Sophie clambered on my lap while I was on the computer, so I clicked on the first kid-friendly video I noticed on facebook: Sophie’s friend R in the swimming pool. R is a talented swimmer, pushing off from the edge and actually propelling herself fifteen feet into her swim-teacher’s arms. Sophie was mesmerized. “I want to do that!” she said. She wanted to watch the video again & again. So we took her to family-swim at our local Y. Ben had taken Sophie to swim classes when she was 7 months old, but that was a little overwhelming. Back then, we decided we didn’t need a structured class, just to play around in the water. And then we forgot about it, so we hadn’t been back for a few years.
I don’t think Sophie remembered that class, but Sophie was prepared for the pool by R’s video. She put her head in the water and blew bubbles. She asked us to let go of her. She worked hard at splashing around, supported only by a foam noodle. She laughed a lot. She urged us to stay longer than an hour, insisting, “I’m not cold,” even though her teeth were chattering. We were so proud of her.
When she came home, she asked to see the video again and again, studying R’s moves, then practicing them with her stuffed animals. Our living-room rug is now an imaginary swimming pool. Sophie keeps fluttering her legs, treading water on dry ground. It’s fabulous to watch her rehearsing new skills.
Later that evening, in the bathtub, I told Sophie we needed to shampoo her hair. She doesn’t like shampoo, so we don’t use it every day, and she didn’t want it that day. “Let me tell you a story,” I said. “When I was in school, my school had a swimming pool, and there was a boy who went swimming every day. He didn’t like shampoo. And then, after a while, his hair turned green! So I learned: whenever you go in a swimming pool, you need to use shampoo.”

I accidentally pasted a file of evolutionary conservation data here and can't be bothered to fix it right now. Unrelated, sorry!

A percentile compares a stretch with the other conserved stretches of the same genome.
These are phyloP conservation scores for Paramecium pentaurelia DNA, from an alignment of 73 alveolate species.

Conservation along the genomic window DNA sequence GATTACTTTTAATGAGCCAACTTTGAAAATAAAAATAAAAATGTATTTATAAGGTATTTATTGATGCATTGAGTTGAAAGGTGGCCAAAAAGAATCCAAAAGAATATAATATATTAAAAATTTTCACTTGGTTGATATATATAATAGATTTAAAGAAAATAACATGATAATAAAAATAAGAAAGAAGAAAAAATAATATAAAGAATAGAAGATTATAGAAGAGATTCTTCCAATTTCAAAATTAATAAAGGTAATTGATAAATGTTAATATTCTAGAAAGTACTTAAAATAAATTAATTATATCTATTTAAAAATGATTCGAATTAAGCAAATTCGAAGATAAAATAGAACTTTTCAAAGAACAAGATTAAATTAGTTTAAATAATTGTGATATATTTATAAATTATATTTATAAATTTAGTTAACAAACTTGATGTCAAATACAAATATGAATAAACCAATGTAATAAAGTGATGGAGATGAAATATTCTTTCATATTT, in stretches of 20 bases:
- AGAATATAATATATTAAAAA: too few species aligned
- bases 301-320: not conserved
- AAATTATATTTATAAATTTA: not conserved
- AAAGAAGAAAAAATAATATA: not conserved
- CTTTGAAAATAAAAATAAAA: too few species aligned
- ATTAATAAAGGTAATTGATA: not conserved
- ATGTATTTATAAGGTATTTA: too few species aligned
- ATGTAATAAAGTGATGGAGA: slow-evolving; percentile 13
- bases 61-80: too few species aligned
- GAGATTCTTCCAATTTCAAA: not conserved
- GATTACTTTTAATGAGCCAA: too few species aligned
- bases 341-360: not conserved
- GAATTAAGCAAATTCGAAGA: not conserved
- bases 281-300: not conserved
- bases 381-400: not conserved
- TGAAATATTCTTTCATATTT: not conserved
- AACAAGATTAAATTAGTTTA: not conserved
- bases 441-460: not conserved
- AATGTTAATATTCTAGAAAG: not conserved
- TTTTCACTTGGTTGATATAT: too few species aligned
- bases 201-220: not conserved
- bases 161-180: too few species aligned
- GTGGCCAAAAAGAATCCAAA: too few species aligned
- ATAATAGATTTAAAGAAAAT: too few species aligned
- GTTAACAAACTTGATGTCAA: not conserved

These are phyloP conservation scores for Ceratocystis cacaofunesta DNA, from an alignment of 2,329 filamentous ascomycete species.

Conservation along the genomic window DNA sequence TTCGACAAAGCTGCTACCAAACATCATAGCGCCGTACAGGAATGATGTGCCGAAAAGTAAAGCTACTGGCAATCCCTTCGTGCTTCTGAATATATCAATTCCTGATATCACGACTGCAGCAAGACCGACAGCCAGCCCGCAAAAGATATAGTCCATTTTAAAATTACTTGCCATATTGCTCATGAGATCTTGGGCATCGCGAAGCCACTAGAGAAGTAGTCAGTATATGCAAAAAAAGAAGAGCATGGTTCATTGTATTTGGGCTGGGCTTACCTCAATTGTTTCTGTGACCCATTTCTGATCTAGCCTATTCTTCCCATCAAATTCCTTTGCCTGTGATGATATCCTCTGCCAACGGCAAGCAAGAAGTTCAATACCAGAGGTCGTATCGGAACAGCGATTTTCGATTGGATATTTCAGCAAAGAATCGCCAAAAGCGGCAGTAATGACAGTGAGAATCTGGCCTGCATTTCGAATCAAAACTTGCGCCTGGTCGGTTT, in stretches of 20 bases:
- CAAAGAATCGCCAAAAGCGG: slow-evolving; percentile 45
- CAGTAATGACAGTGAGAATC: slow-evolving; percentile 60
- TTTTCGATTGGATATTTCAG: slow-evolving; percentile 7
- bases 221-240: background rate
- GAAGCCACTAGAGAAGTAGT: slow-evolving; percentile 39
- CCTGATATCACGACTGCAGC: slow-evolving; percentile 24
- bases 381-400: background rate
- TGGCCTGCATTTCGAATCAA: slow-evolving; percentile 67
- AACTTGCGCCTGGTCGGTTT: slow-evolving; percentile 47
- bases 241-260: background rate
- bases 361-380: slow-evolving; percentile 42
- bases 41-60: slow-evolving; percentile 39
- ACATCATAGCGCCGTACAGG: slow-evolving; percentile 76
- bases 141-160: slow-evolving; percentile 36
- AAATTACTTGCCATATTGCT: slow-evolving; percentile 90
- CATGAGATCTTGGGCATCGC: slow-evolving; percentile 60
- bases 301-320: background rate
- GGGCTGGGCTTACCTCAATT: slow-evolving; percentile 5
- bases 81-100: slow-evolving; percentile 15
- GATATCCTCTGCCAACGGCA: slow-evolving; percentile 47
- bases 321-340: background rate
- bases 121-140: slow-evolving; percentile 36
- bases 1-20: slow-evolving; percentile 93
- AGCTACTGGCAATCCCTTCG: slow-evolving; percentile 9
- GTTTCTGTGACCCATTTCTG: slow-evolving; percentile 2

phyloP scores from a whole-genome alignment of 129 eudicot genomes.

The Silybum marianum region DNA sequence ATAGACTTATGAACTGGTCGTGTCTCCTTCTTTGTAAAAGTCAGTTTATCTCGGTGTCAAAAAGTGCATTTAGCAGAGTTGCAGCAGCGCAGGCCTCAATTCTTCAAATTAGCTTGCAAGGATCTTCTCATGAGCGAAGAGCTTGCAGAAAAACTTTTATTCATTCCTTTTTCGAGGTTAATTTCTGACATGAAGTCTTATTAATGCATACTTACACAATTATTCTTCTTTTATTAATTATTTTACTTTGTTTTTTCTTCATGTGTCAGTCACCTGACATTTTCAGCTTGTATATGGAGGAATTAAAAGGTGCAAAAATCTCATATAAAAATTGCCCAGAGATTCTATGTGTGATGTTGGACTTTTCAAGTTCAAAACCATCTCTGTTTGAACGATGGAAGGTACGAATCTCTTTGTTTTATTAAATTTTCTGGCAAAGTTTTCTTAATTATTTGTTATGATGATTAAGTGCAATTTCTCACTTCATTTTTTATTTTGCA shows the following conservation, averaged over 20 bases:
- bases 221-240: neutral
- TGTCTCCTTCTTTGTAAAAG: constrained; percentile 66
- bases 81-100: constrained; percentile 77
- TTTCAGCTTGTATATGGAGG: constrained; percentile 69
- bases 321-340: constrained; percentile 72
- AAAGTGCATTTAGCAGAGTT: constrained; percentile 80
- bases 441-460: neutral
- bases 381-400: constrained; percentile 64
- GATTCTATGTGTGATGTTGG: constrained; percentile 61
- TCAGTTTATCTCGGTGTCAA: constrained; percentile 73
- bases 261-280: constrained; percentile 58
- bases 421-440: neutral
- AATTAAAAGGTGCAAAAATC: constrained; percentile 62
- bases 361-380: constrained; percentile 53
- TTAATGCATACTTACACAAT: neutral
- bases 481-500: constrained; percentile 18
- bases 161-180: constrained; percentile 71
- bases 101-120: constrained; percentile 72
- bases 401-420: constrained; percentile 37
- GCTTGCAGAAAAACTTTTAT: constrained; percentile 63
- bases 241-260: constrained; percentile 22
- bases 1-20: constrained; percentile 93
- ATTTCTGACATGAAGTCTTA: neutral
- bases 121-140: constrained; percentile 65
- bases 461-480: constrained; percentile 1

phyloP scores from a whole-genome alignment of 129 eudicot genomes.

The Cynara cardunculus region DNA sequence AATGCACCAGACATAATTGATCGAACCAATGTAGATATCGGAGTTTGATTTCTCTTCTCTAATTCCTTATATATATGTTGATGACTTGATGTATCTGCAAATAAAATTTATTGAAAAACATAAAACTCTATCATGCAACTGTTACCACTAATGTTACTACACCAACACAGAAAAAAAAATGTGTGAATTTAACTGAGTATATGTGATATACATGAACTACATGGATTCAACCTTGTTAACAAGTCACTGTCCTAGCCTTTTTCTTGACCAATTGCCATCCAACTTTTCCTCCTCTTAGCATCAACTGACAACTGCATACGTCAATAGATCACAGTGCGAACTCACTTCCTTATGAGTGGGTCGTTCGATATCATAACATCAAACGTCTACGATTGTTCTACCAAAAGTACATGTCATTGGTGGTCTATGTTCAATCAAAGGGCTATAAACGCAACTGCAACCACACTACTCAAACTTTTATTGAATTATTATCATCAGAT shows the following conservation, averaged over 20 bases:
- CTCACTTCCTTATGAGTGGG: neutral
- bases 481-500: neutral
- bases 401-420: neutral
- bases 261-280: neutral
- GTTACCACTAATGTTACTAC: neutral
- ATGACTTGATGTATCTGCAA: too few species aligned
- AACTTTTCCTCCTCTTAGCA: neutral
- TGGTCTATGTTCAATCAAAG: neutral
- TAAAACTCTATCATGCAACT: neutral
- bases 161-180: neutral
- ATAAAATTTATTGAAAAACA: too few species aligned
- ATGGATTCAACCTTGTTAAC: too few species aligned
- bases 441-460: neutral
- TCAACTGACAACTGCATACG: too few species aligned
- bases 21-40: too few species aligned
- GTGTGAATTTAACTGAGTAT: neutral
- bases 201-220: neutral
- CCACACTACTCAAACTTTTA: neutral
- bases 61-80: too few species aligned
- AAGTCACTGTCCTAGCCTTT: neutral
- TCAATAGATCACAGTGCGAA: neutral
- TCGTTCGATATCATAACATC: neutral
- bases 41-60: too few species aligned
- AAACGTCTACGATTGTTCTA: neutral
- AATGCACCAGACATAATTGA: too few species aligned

Sophie thought about it, then said: “Tell me another story about when you were in school.”
This may be my favorite milestone of all. In one day, Sophie not only learned to swim, she also started to listen to my stories. She asks for another “school-story” every day now. She wants to hear about my blueberry-book, and about the strong girl who defied the mean gym teacher, and about that boy with green hair. I may need to think of some new stories to tell her. She knits her brow up, looking close to tears, whenever I tell her that I was once sad. She is a fabulous listener, all of a sudden.
As if that weren’t enough, we just encountered another milestone: Sophie is now asking to borrow my clothes. Actually, not borrow, but take, permanently, “when me gets big.”